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Panel rules some state limits on candidate contributions unconstitutional

In a 2-1 decision, the panel struck down certain contribution limits.

Certain state limits on campaign contributions violate the First Amendment, according to an opinion from a three-judge panel for the U.S. Court of Appeals for the Ninth Circuit.

In a 2-1 opinion filed Friday, the panel struck down the state’s $500 contribution limit for individuals to candidates and a $500 contribution limit for individuals to election-related groups, reversing previous decisions. The panel also affirmed an earlier decision against the limit barring candidates from accepting more than $3,000 per year from people who aren’t Alaska residents and upheld the state’s $5,000 limit on the amount a political party can contribute to a municipal candidate.

The limits came to be after the 2006 passage of a ballot measure, which came on the heels of the VECO corruption scandal. The scandal, which resulted in multiple people charged and convicted following a federal corruption probe, was referenced multiple times in the panel’s opinion.

Circuit Judge Consuelo Callahan wrote in the majority opinion that when government restricts speech, it bears the burden of proving the constitutionality of its actions, citing the Supreme Court ruling in McCutcheon v. FEC.

Callahan wrote advantages enjoyed by incumbents, chiefly name recognition, and the cost of campaigning in Alaska raises the question of whether the individual-to-candidate limit establishes too low of a ceiling.

“On top of its danger signs, the limit significantly restricts the amount of funds available to challengers to run competitively against incumbents, and the already-low limit is not indexed for inflation,” Callahan wrote. “Moreover, Alaska has not established a special justification for such a low limit.”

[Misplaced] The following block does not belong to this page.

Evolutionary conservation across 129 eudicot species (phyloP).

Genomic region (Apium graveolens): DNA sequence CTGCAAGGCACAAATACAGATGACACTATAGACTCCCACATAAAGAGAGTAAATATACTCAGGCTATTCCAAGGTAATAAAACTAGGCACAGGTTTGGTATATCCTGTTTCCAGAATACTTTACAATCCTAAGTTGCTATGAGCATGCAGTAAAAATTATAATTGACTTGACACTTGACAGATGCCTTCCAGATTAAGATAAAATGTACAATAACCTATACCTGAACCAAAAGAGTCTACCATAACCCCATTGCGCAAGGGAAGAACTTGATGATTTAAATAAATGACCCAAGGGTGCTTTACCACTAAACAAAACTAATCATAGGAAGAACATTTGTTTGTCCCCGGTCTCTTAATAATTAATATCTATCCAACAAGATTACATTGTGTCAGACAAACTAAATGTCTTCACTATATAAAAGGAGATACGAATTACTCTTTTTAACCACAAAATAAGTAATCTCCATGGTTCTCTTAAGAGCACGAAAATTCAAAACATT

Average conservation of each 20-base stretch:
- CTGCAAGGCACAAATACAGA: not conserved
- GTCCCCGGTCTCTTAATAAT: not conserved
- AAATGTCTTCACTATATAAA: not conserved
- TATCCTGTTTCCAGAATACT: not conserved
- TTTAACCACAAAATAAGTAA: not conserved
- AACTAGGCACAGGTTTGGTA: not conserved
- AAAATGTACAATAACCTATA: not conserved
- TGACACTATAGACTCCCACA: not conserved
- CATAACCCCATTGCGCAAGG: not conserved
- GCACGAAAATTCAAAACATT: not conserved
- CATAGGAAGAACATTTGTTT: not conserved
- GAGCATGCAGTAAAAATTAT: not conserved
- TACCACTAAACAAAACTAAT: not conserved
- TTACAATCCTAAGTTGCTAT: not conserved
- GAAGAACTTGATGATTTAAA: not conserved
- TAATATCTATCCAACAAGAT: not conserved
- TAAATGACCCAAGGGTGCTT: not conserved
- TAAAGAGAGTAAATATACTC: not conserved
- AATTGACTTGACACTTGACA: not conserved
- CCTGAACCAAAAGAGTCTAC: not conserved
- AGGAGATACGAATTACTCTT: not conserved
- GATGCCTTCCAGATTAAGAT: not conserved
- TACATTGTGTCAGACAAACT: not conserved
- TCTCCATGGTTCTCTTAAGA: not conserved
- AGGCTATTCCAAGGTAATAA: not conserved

Callahan wrote that similarly the state did not meet the burden of showing the $500 individual-to-group limit is closely drawn to restrict contributors from getting around the individual-to-candidate limit.

“Like the individual-to-candidate limit, it was not adjusted for inflation, and it was lower than limits in other states,” Callahan wrote. “In any event, the panel found that because the statute was poorly tailored to the Government’s interest in preventing circumvention of the base limits, it impermissibly restricted participation in the political process.”

In a dissenting opinion, Chief Judge Sydney R. Thomas wrote: “The record does not suggest that the $500 limit significantly restricts the amount of funding available for challengers to run competitive campaigns; and the record indicates that corruption (or its appearance) is significantly more serious a problem in Alaska than elsewhere. Moreover, I remain persuaded that the nonresident aggregate contribution limit, which furthers Alaska’s important state interests in preventing quid pro quo corruption or its appearance and in preserving self-governance, does not violate the First Amendment either.”

In the suit, several state officials with the Alaska Public Offices Commission were named as defendants in their capacity as members of APOC.

A message sent to the state Department of Administration, which oversees APOC, seeking comment was not immediately returned.

Read the full opinion below:

• Contact Ben Hohenstatt at (907)308-4895 or bhohenstatt@juneauempire.com. Follow him on Twitter at @BenHohenstatt

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